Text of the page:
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Nigerians Shocked as CBN and FG Clamp Down on Cryptocurrency Market

A growing number of Nigerian residents are expressing concern following the crackdown on crypto assets across the financial industry.

Following the classification of cryptocurrency trading as a national security issue by Nigeria’s National Security Advisor (NSA), at least four new fintech companies operating in the country (Opay, Moniepoint, Paga and Palmpay) will block the accounts of customers who transact cryptocurrency and report those transactions to law enforcement authorities.

Nigerian fintechs close their doors to the crypto industry

Last week, the Central Bank of Nigeria (CBN) banned prominent fintech companies, including Kuda, Opay, PalmPay and Moniepoint, from accepting new customers.

The apex bank’s action was related to an ongoing evaluation of fintech companies’ Know Your Customer procedures. These companies have been under investigation in recent months due to concerns about money laundering and terrorist financing.

Africa’s most populous country ranks second in Bitcoin interest globally, even though the FG had banned banks from providing services to cryptocurrency clients. The African country, which has long struggled with high inflation, has blamed the crypto sector party for the recent depreciation of the naira.

The news continues after this announcement.






The news continues after this announcement.




Consequently, the Economic and Financial Crimes Commission (EFCC) had obtained a court order to freeze at least 1,146 bank accounts belonging to different individuals and companies that were allegedly involved in illicit foreign exchange transactions.

OPay warned in a notification on Friday that it would impose severe penalties on users who disobey its policies, which are in line with the CBN’s position on cryptocurrency trading.

  • “Please note that OPay prohibits the trading of any virtual money, including cryptocurrencies, as per instructions issued by the CBN. “Any account that engages in this type of activity will be closed and regulatory authorities will be given access to customer information.” the fintech firm said.

This seems a contradiction to the CBN’s previous stance. It had previously directed financial institutions to assist with account opening, offer certain settlement services and serve as intermediaries for companies transacting cryptocurrency assets in a circular published late last year.

Contradictory signals

Last year, the CBN lifted a two-year restriction on crypto transactions, and discussions on cryptocurrency licenses were underway between the Securities and Exchange Commission (SEC) and at least three cryptocurrency exchanges.

CBN had previously refuted a report claiming that it had issued an order requiring all banks and financial institutions to identify individuals or organizations that transact with cryptocurrency exchanges and ensure that those accounts are placed under “Do Not Publish” instructions. debit”, which are orders from banks or other financial institutions to limit specific transactions in a customer’s account, for six months.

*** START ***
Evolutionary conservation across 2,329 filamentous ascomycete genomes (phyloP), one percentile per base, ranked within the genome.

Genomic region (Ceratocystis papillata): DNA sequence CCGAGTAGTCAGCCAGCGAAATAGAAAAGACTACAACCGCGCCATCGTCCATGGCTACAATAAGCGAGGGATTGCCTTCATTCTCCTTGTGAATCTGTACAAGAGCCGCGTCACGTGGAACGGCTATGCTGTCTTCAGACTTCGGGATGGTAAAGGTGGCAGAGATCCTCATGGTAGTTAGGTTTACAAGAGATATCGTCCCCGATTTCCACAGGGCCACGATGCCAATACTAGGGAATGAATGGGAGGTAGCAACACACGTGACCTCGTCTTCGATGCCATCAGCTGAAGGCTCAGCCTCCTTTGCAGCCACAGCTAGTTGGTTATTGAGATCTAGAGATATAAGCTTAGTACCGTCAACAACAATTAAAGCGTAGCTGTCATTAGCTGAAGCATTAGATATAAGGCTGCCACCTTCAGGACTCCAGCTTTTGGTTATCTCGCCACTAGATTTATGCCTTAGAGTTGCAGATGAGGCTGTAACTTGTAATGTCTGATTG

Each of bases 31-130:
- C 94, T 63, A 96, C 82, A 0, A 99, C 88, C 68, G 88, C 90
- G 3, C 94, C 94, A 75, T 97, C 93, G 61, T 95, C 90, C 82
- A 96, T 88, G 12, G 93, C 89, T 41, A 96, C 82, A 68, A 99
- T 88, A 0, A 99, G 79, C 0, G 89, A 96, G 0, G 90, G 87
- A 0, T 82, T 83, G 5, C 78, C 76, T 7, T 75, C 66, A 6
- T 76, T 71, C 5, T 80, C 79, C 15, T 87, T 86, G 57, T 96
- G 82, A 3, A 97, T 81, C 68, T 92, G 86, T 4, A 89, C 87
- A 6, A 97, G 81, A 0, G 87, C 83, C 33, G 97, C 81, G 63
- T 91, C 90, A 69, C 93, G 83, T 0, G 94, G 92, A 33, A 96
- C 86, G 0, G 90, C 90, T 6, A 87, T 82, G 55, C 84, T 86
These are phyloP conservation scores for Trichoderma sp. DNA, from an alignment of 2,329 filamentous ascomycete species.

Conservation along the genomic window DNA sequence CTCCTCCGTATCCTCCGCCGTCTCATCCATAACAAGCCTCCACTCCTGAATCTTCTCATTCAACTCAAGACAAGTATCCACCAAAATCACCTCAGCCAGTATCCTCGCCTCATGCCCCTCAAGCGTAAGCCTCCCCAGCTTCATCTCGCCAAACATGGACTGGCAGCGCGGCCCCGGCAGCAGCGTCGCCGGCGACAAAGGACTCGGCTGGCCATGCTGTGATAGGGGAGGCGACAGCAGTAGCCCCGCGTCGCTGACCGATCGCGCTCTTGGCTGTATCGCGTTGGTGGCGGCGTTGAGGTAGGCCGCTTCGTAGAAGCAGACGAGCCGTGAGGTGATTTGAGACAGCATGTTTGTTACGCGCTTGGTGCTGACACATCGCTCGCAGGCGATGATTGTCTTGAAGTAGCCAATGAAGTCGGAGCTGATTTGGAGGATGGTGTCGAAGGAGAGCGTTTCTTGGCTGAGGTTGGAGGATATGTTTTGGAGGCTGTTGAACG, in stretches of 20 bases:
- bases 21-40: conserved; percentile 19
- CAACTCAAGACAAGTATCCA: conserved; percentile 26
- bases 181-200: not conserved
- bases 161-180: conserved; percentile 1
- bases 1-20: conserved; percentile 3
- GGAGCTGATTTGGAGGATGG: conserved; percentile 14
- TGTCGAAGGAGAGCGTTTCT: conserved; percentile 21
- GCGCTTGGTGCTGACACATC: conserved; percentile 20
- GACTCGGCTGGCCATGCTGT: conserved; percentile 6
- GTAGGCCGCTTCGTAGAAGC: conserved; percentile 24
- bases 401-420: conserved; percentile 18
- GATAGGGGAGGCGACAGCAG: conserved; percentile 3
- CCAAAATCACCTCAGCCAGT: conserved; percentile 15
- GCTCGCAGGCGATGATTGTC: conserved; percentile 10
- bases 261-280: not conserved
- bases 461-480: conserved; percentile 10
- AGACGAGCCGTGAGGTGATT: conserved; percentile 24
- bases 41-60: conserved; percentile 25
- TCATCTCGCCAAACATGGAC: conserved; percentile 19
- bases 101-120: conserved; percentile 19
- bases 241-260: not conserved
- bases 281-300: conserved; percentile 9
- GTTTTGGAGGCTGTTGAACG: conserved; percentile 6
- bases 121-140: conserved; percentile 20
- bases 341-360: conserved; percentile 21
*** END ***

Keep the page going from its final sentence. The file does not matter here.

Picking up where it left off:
Market leaders consider this measure counterproductive, since most P2P transactions occur in opaque channels. Most P2P transactions, according to Ray Youssef, CEO of NoOnes, take place on WhatsApp, Telegram, cafes and public spaces rather than Binance or any other platform.

  • “On Binance P2P, NoOnes or any of these other platforms, most peer-to-peer activity does not occur. They take place in cafes, on the streets, on Telegram and WhatsApp and everywhere else.
  • “Most peer-to-peer communication takes place there. And $60 billion, if I may estimate, through centralized exchanges. Because Nigerians are so resourceful and can find uses for things that were not necessarily intended for them, I think most of it is peer-to-peer volume that they are also hiding,” he continued.

The FG had previously accused Binance of encouraging currency speculation that caused the value of the naira to fall. He then invited two of the Binance executives to the nation, after which they were detained and one of them managed to flee.

Nigeria has the largest crypto economy in Africa in terms of trade volume, with many of its inhabitants using crypto assets amid its very young and vibrant population.

However, the newly appointed Director General of the SEC has earned the optimism and trust of the Nigerian blockchain community. The new SEC chair’s pro-crypto history is seen as an added benefit to the regional crypto sector.

Emomotimi Agama, former Managing Director of the Nigerian Capital Markets Institute (NCMI), has been appointed by the Nigerian President, Bola Tinubu, as the new Chairman of the SEC.